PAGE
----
I was also interested at how unpopular killing by a motor vehicle is since it is such a popular refrain, as in 'Why don't we ban cars'.

When you ask what I have against the elderly, in light of the popularity of elder suicide by gun, I could ask the same of you. The crime argument is a good one, but it is not the same as the gun death argument.

So I guess I'm now wondering if the sales of guns is off the table for a gun control discussion, just what factors of liability would you be in favor of?

Required gun safes
Required firearm liability insurance
Liability if an unreported stolen gun is used in a crime
Investigation and criminal charges if a potentially lethal gun was not properly secured that resulted in its theft.

It seems to me that if the people kill people vs. guns kill people argument were to make any sense at all, these basic safeguards would be fully supported by gun holders if you acknowledge that the person with the gun is doing the damage, we should be more consistantly required to protect against something as undesirable as death from such a lethal tool.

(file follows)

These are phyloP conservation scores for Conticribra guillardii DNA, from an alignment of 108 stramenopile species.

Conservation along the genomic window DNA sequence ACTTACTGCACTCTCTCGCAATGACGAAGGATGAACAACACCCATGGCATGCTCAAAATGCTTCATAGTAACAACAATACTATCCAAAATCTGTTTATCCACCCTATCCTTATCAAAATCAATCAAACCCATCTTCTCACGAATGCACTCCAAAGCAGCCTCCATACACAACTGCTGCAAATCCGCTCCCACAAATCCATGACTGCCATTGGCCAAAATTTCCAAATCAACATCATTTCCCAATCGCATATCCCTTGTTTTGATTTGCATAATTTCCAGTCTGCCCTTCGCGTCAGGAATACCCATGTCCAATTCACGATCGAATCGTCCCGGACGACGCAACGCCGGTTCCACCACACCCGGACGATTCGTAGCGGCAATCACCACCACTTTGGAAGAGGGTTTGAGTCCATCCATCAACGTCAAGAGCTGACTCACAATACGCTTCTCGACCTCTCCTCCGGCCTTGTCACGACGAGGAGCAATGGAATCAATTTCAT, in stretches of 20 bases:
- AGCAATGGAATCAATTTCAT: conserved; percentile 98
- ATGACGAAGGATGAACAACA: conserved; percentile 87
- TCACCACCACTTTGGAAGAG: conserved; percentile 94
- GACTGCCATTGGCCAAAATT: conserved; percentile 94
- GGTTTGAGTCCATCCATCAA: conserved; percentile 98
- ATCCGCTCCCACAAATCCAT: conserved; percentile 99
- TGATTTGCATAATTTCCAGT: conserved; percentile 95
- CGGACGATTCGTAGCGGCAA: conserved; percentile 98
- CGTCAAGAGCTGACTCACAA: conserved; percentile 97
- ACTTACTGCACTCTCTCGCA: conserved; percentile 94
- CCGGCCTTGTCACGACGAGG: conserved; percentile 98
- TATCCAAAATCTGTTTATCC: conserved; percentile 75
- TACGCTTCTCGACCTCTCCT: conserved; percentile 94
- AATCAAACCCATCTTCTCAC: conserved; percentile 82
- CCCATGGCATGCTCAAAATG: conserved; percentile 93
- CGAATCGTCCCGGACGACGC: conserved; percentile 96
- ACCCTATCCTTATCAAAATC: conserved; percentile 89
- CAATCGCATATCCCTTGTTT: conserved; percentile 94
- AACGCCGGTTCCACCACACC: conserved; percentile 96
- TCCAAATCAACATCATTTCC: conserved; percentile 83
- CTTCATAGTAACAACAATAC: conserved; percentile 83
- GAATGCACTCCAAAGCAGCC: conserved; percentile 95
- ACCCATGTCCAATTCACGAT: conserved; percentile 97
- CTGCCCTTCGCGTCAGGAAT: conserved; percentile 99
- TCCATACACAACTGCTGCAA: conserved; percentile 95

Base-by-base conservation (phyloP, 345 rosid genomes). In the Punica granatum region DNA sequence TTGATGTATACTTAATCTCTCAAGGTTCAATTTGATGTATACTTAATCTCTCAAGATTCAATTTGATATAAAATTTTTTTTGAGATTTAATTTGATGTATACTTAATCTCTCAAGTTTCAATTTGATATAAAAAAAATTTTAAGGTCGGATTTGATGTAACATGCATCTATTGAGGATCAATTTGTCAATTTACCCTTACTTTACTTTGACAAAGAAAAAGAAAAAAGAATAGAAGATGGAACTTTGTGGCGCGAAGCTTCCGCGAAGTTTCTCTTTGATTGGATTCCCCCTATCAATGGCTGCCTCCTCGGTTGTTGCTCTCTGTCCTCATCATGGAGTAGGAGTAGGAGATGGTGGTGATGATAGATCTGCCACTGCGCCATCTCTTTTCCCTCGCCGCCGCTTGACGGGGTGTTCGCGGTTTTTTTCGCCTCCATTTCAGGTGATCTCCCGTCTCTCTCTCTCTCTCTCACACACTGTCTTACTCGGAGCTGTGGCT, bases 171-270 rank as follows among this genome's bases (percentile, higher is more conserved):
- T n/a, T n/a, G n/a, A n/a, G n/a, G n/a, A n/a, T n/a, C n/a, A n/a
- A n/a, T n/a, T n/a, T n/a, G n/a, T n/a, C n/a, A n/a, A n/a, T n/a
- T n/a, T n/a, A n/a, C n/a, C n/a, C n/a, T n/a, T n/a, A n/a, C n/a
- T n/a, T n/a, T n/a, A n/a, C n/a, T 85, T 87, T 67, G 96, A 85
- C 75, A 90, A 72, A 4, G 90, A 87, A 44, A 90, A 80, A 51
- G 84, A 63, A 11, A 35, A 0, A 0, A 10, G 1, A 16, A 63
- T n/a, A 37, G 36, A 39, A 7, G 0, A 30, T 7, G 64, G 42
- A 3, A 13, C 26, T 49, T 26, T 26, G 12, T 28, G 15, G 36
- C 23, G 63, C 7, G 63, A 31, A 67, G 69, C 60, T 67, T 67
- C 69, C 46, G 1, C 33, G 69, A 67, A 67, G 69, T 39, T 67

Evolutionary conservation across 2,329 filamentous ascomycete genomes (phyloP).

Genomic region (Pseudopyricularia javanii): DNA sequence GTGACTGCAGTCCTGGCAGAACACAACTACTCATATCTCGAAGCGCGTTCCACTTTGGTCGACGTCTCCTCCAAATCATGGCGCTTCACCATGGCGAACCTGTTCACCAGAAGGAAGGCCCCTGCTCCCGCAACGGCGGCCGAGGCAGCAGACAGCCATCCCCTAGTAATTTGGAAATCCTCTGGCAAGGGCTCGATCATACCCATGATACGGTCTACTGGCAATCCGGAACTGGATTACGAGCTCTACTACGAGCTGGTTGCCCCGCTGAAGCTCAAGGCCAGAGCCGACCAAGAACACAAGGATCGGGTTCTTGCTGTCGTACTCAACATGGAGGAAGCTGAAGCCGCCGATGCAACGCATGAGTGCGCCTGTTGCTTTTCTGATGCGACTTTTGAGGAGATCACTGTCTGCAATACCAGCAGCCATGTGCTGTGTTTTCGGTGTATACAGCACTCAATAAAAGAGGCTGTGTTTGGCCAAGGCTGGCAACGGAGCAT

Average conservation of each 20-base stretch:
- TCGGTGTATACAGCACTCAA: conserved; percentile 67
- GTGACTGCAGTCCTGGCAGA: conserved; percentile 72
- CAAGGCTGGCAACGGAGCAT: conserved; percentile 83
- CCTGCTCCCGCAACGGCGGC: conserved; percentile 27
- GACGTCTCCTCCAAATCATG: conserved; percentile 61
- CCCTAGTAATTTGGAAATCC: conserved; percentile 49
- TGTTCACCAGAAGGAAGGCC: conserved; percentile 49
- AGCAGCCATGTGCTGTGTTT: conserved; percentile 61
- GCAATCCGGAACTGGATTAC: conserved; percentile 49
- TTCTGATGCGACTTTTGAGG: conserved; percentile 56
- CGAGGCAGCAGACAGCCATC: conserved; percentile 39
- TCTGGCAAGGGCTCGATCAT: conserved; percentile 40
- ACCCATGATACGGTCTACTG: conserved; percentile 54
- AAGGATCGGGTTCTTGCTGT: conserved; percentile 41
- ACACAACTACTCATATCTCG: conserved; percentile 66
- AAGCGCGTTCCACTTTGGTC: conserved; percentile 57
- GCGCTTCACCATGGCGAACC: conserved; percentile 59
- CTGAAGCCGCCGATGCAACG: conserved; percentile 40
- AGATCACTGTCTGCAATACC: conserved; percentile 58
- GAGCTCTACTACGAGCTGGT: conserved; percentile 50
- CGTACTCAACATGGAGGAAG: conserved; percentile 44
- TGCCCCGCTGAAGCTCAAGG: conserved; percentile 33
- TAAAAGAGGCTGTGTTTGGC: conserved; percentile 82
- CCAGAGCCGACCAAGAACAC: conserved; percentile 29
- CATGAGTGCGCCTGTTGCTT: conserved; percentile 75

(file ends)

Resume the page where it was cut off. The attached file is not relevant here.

Also, Gregg, I am a bit confused by your reference to rape statistics in England. According to this data published in the Guardian it seems that crime is down in many, many categories in England. I did see a reference in another source about the increase in rape.

So is the point that a lack of readily available guns only matters for the crime statistics that are going up but not to the numerous other categories where it is going down?



England less guns then America more rape per 100,000.

America more guns then England less rape per 100,000.

Violent crimes exist throughout the world.

Crime stats go up and down.  What woman cares if she was the first rape of the year or the last rape of the year.

Does a parent care that her child was killed in a year that stats showed homicides were declining?

The "WHY" is much more important then the resulting crime.